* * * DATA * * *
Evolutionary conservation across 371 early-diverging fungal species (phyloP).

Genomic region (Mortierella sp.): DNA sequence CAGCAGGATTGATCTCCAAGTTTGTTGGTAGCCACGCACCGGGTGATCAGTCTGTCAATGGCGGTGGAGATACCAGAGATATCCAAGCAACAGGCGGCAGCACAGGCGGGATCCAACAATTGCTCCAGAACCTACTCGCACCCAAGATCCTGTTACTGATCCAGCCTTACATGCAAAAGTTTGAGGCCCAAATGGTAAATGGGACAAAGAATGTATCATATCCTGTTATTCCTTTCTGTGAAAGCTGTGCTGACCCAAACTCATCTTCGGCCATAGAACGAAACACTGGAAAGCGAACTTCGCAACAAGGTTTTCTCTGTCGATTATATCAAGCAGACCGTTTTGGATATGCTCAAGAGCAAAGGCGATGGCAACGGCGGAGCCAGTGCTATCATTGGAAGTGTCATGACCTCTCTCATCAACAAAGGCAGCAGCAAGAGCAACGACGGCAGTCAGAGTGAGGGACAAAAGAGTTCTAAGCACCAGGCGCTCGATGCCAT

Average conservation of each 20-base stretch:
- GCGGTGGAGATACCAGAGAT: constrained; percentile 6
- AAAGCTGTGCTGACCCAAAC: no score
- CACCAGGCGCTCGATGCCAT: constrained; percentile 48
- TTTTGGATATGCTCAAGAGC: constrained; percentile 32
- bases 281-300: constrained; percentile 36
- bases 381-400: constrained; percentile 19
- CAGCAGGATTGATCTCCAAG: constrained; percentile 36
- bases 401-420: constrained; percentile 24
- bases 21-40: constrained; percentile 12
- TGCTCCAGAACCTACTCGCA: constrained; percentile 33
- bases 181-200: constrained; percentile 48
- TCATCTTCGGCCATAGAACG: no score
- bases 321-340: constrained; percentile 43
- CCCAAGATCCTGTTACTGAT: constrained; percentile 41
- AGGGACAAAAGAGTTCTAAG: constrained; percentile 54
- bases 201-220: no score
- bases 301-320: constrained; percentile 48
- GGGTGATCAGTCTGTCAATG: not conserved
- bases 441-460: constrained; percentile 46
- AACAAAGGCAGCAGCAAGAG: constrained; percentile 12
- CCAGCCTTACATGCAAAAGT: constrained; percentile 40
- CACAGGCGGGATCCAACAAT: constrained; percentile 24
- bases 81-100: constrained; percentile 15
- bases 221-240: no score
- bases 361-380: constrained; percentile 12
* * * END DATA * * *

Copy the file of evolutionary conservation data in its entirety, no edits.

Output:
Evolutionary conservation across 371 early-diverging fungal species (phyloP).

Genomic region (Mortierella sp.): DNA sequence CAGCAGGATTGATCTCCAAGTTTGTTGGTAGCCACGCACCGGGTGATCAGTCTGTCAATGGCGGTGGAGATACCAGAGATATCCAAGCAACAGGCGGCAGCACAGGCGGGATCCAACAATTGCTCCAGAACCTACTCGCACCCAAGATCCTGTTACTGATCCAGCCTTACATGCAAAAGTTTGAGGCCCAAATGGTAAATGGGACAAAGAATGTATCATATCCTGTTATTCCTTTCTGTGAAAGCTGTGCTGACCCAAACTCATCTTCGGCCATAGAACGAAACACTGGAAAGCGAACTTCGCAACAAGGTTTTCTCTGTCGATTATATCAAGCAGACCGTTTTGGATATGCTCAAGAGCAAAGGCGATGGCAACGGCGGAGCCAGTGCTATCATTGGAAGTGTCATGACCTCTCTCATCAACAAAGGCAGCAGCAAGAGCAACGACGGCAGTCAGAGTGAGGGACAAAAGAGTTCTAAGCACCAGGCGCTCGATGCCAT

Average conservation of each 20-base stretch:
- GCGGTGGAGATACCAGAGAT: constrained; percentile 6
- AAAGCTGTGCTGACCCAAAC: no score
- CACCAGGCGCTCGATGCCAT: constrained; percentile 48
- TTTTGGATATGCTCAAGAGC: constrained; percentile 32
- bases 281-300: constrained; percentile 36
- bases 381-400: constrained; percentile 19
- CAGCAGGATTGATCTCCAAG: constrained; percentile 36
- bases 401-420: constrained; percentile 24
- bases 21-40: constrained; percentile 12
- TGCTCCAGAACCTACTCGCA: constrained; percentile 33
- bases 181-200: constrained; percentile 48
- TCATCTTCGGCCATAGAACG: no score
- bases 321-340: constrained; percentile 43
- CCCAAGATCCTGTTACTGAT: constrained; percentile 41
- AGGGACAAAAGAGTTCTAAG: constrained; percentile 54
- bases 201-220: no score
- bases 301-320: constrained; percentile 48
- GGGTGATCAGTCTGTCAATG: not conserved
- bases 441-460: constrained; percentile 46
- AACAAAGGCAGCAGCAAGAG: constrained; percentile 12
- CCAGCCTTACATGCAAAAGT: constrained; percentile 40
- CACAGGCGGGATCCAACAAT: constrained; percentile 24
- bases 81-100: constrained; percentile 15
- bases 221-240: no score
- bases 361-380: constrained; percentile 12